Software Development & Management

setTimeout tells you much about a candidate

1 min min read - October 1, 2018

For a very long time, I kept using the same set of questions while performing interviews. Even though I created it with Angular in mind, most of them have proven universal. Asking about Arrays became my favourite (as in opens way to discuss so many interesting patterns like Observables) or CORS, which allows discussing how network requests work. Anyhow, recently I started to value more and more one I kept asking about setTimeout and setInterval.

I won't bore you with the theory when it's perfectly explained on MDN.

I will just go to a short summary on why it matters:

  • it may be originally about a quirk of setInterval being "frozen" and "accumulating", but it's not the most important part
  • requires understanding how event loop works in JavaScript
  • requires understanding that JavaScript runs in one process and we can't guarantee the time of next frame
  • affects the understanding of how animations and transitions would work and how to manage them being smooth for the user
  • affects how to deal with exceptions in asynchronous operations and work against race conditions
  • opens a field for discussing what's locking and what's not locking in JavaScript (IO)
  • shows if someone ever used core language features around asynchronous behaviour without Promise or async/await syntax sugar
  • shows if a person is capable of optimising UI performance
  • shows if a person is capable of understanding why loop complexity sometimes should be taken into account (many people just says "well, the browser just hands sometimes because something takes a long time" and never try to figurle out "why?")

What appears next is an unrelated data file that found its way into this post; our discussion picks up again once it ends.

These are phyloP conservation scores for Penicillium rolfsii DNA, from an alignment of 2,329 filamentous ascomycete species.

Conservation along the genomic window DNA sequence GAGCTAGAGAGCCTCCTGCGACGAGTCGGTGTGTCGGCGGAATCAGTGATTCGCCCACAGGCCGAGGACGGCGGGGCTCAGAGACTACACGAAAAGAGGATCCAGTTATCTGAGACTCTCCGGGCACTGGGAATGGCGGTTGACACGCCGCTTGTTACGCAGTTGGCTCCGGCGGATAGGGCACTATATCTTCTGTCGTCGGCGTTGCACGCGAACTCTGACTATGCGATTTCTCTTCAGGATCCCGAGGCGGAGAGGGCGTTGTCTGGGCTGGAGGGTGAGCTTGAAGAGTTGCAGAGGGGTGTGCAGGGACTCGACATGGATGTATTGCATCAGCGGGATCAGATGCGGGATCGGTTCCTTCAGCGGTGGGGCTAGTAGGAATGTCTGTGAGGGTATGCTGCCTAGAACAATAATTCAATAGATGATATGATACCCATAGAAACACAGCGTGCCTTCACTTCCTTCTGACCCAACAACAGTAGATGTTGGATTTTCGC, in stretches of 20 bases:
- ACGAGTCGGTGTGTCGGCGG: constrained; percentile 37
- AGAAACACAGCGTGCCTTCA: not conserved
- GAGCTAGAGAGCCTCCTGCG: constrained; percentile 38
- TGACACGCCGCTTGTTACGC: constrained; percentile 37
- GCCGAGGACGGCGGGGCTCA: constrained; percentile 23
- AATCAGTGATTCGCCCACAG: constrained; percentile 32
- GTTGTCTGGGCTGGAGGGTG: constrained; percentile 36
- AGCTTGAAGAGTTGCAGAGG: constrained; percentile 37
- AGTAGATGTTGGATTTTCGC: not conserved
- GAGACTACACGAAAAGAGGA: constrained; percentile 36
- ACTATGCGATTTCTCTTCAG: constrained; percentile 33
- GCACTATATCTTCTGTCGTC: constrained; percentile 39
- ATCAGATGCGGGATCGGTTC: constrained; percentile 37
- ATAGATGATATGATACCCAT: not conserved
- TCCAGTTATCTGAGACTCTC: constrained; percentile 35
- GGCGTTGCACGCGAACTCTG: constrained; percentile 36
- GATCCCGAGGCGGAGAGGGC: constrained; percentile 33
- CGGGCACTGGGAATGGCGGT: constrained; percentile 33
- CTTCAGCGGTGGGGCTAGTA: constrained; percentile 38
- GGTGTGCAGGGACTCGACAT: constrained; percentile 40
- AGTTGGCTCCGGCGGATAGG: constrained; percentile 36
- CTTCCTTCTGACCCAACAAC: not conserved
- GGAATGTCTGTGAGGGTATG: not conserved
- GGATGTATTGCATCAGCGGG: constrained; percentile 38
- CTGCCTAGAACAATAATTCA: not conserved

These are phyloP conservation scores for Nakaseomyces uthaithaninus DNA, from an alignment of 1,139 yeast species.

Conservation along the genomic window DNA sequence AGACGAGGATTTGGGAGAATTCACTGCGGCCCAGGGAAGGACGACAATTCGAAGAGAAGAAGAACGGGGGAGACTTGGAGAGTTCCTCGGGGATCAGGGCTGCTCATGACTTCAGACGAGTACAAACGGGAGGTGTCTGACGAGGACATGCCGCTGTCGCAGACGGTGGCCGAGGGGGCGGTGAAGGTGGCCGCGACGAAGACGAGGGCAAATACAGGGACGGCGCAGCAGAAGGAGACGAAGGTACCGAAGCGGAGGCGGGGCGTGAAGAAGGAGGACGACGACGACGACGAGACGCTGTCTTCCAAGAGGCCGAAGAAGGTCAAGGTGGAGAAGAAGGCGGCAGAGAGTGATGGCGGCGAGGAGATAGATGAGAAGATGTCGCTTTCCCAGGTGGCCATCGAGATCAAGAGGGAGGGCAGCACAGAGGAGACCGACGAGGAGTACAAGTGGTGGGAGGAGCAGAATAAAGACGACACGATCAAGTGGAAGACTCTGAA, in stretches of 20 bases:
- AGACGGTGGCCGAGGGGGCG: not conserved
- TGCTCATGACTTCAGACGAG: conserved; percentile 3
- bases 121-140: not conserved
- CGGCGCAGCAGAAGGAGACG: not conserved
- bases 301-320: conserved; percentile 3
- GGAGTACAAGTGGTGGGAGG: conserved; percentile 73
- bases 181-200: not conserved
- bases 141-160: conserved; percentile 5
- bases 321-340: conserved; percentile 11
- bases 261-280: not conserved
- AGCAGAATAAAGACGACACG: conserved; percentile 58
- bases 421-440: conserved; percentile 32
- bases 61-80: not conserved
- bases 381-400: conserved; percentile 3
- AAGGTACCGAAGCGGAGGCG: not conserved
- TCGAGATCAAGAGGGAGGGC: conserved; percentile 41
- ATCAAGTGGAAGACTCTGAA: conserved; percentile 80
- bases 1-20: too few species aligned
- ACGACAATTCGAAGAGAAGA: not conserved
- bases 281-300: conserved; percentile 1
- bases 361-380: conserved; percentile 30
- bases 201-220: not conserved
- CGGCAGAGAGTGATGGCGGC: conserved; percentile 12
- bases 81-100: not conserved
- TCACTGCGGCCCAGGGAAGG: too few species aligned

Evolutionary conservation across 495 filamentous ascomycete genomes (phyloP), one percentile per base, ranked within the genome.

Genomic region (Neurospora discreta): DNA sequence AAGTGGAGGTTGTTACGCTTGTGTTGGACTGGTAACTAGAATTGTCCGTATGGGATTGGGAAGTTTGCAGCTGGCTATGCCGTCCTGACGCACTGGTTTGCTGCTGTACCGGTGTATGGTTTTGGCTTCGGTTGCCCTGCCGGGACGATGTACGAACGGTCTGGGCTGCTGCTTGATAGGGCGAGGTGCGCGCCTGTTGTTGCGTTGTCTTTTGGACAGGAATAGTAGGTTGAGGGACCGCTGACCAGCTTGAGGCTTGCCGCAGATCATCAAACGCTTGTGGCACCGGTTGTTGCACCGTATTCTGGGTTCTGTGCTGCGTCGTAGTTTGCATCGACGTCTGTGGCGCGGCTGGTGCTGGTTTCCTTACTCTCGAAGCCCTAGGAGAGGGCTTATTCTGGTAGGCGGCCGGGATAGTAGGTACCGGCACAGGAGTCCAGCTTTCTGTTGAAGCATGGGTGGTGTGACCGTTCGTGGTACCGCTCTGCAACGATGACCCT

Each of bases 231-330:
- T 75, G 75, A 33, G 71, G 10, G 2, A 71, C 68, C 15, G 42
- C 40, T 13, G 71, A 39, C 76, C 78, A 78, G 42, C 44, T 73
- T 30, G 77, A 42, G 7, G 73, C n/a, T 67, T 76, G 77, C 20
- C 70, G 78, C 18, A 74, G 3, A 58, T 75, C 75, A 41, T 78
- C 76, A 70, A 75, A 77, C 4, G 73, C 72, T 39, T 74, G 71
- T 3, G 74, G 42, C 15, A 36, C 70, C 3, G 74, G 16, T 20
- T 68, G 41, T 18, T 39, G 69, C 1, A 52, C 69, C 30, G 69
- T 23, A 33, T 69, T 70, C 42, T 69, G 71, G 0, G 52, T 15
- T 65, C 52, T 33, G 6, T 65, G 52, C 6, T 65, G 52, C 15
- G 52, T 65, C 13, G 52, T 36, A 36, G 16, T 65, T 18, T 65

So what I look for in answers:

  • one process
  • queue
  • a delay argument is the minimum desired delay value
  • serializing operations (or another way to name the same thing)

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Let's face it: there are not enough opportunities for people with little commercial experience when at the same time there is massive undersupply of experienced developers. There is no way around it. Companies need to hire graduates and juniors and keep them as long as possible. Only that can keep the situation healthy and fair. But at the same time business is not a charity and we need people to be productive. There are many boot camps that promise you to get a job. Some of them work. I can believe someone after intensive React course can be productive for example for agencies. But that doesn't work for everyone. In most of our projects (in current and previous companies) we needed more flexibility and ability to learn than just given set of tools. There is a massive difference between being able to build a countless number of nice and performing UI using a predefined set of good tools and being able to build scalable and complex software systems. That's why React is good to find the first job that pays, but NodeJS is a way to get a well-paid job in the long run (even despite crazy React rates). Below I list things (virtues and knowledge) that if I find in graduate I vote for taking person immediately:

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2 min min read - October 1, 2018

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People dealing with rejection often allow their emotions to build new imaginary words. As they drew in denial or simply accept the change, they look for the guilt in others. It's very nicely explained in the book everyone should read - The subtle art of not giving a F*ck by Mark Manson .

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1 min min read - September 17, 2018